Policing and Decision Ethics

I’ve been thinking a lot about cultural policing, including the geek policing of “fake geek girls”. In a draft about privilege and geek meritocracy, I address how imputations of privilege can prompt defensiveness and “Oppression Olympics.” However, in asking if there are more productive ways to challenge privilege, I also realize I am approaching tone policing, “in which it is suggested that feminists would be more successful if only they expressed themselves in a more pleasant tone.” This, and other types of expression policing (of dress, sexuality, and emotion), prompt debates about whether someone is speaking about rights (to be angry) or pragmatics (to be persuasive).

In the distant field of decision theory, there is a useful analytic distinction made between descriptive, normative, and prescriptive statements. (Wikipedia alludes to this in its article about descriptive ethics.) Descriptive statements explain what is: what presently happens. Normative statements speak to what ought to be: how an idealized rational or ethical entity should act. And prescriptive statements are about what to do: what’s the best course of action?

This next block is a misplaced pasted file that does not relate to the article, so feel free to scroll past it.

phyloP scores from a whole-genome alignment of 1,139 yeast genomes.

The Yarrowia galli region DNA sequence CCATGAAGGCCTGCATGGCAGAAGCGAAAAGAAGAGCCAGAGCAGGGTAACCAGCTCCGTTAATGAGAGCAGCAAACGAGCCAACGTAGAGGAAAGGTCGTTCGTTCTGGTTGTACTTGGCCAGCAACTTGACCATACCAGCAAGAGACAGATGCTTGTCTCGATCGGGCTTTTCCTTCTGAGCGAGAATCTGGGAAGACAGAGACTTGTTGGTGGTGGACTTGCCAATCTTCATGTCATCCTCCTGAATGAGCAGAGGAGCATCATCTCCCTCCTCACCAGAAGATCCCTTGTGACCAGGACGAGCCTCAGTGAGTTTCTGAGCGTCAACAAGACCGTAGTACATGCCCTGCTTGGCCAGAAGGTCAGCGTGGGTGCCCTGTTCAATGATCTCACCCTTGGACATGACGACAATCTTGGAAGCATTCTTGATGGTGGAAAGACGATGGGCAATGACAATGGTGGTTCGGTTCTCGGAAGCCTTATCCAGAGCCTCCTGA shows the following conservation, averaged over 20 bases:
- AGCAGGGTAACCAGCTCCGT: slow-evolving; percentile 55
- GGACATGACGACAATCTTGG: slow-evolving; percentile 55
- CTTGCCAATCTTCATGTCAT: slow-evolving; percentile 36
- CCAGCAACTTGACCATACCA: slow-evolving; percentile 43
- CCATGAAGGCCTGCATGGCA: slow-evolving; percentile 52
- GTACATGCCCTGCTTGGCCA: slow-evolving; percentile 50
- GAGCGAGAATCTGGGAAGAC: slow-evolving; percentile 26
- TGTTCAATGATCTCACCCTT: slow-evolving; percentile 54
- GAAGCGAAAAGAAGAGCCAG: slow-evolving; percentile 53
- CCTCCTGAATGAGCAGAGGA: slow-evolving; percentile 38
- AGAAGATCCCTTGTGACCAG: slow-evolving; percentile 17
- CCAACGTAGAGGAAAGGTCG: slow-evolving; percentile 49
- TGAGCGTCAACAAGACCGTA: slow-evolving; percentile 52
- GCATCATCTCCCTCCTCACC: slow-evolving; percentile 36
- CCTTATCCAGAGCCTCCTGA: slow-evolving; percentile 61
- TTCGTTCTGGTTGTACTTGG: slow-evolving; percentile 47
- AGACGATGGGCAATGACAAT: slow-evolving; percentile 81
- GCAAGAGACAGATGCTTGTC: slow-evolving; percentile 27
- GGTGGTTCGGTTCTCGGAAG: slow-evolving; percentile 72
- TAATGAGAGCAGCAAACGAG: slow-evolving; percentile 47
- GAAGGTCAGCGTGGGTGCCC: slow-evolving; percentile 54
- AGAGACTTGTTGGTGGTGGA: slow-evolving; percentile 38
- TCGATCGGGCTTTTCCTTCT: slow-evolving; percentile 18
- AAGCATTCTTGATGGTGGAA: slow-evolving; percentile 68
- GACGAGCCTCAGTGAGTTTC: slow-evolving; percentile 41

Many policing controversies could be understood as interpreting statements about action in an unjust world: should we understand and make statement that are descriptive and prescriptive (i.e., this is how it is, act accordingly) or normative and prescriptive (i.e., this is how it should be, act accordingly)?

Is anyone aware of similar analytic distinctions outside of decision theory? And what other cases beyond the expression of sexuality and emotion would be relevant? That is, what controversies follow a statement like “it’s an unjust world, so for your sake you should…?”

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